Once you have started to get to grips with the basics, the logical next step is to add another level of realism to the backtests through commissions. Some strategies which trade frequently can look great on an initial backtest however, once commissions are factored in, the performance can take a serious nose dive! In this post, we will take a look at setting up some simple commission schemes and discussing when you might want to develop your own scheme. Backtrader has built-in support for two common types of commission scheme. The first type is a stocks/equities commission scheme. The second is targeted towards trading futures instruments. Each of these commission schemes is well-defined with good supporting documentation. Having said that, in my opinion, the implementation is a little rigid (which we will discuss later).
How commissions are appliedOne important thing to note before we begin is that commission you set up is applied on both the buy and sell sides. You may be thinking duh, but stay with me. This can sometimes be easy to forget and leave you scratching your head when checking the dollar amount deducted from the gross profit.
- When you are using a commission scheme that deducts a percentage, it might appear that the dollar amount deducted is slightly different to the percentage setup in cerebro. That is likely due to the fact the price was different when buying the instrument to the price when selling (and vice versa). In other words, you are not deducting a percentage from the gross profit, you are deducting it from the value of each transaction.
- If you are applying a fixed commission, remember to factor in the total round trip cost and halve the total final commission you want to be deducted from the PnL.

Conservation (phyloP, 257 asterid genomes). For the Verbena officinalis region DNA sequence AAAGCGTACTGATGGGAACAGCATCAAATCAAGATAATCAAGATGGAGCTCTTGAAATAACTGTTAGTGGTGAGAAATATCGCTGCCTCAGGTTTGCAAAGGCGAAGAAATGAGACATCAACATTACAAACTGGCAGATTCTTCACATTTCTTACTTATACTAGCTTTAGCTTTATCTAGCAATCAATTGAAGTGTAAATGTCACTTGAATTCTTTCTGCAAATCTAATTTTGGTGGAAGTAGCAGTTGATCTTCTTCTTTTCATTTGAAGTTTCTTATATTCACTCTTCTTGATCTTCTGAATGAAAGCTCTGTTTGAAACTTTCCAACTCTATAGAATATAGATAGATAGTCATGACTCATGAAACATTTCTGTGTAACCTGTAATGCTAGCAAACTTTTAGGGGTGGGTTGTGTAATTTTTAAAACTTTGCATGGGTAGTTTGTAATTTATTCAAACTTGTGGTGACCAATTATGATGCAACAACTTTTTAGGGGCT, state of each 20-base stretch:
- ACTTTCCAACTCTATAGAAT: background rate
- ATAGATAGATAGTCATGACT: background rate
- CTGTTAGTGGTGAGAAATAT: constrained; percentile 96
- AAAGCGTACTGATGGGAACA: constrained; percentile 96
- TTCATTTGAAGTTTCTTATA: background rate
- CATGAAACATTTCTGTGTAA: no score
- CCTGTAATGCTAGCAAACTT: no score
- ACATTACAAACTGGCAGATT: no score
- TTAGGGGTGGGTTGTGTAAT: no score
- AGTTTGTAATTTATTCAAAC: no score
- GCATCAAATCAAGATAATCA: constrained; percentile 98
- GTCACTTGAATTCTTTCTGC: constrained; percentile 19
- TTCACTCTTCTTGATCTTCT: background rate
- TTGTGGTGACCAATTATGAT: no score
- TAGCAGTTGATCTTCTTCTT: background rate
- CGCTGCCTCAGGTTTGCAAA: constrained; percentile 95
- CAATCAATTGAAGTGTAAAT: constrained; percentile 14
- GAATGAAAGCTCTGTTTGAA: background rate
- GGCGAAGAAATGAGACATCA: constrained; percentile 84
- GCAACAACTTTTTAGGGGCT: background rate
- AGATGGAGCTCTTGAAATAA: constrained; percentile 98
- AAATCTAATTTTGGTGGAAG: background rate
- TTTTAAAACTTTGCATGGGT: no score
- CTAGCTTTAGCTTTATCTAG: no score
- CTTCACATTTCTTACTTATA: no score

Simple setupIf you simply want to trade equities and your broker charges you on a percentage basis only, the simplest way to add commissions is to do it during
cerebrosetup with the line:
cerebro.broker.setcommission(commission=0.01)This will add a 1% commission to both the buy and sell side. So 2% in total. In my experience, I have not found any broker in my region that applies a limitless fixed percentage to equities. If you are in the same boat, the default setup is unlikely to be of much use.
What about Futures?For futures, we can use the same broker method
setcommission()and populate it with some additional values.
cerebro.broker.setcommission(commission=10, margin=2000, mult=10)In this case, the
commissionis assumed to be a fixed commission per contract. This means if your size == 1, then the commission would be 10 on both the buy and sell side. If it was 5, the commission would be 50 on each side of the trade. The
marginis a goodwill deposit you must pay to open the position. It is not the same type of margin you find in the FX, spread betting and CFD world. For more on setting up margin from an FX perspective, see this article Backtrader: Oanda Margin and Leverage Finally, the variable
multmeans “multiplier”. Final profits and/or losses shall be multiplied by this number.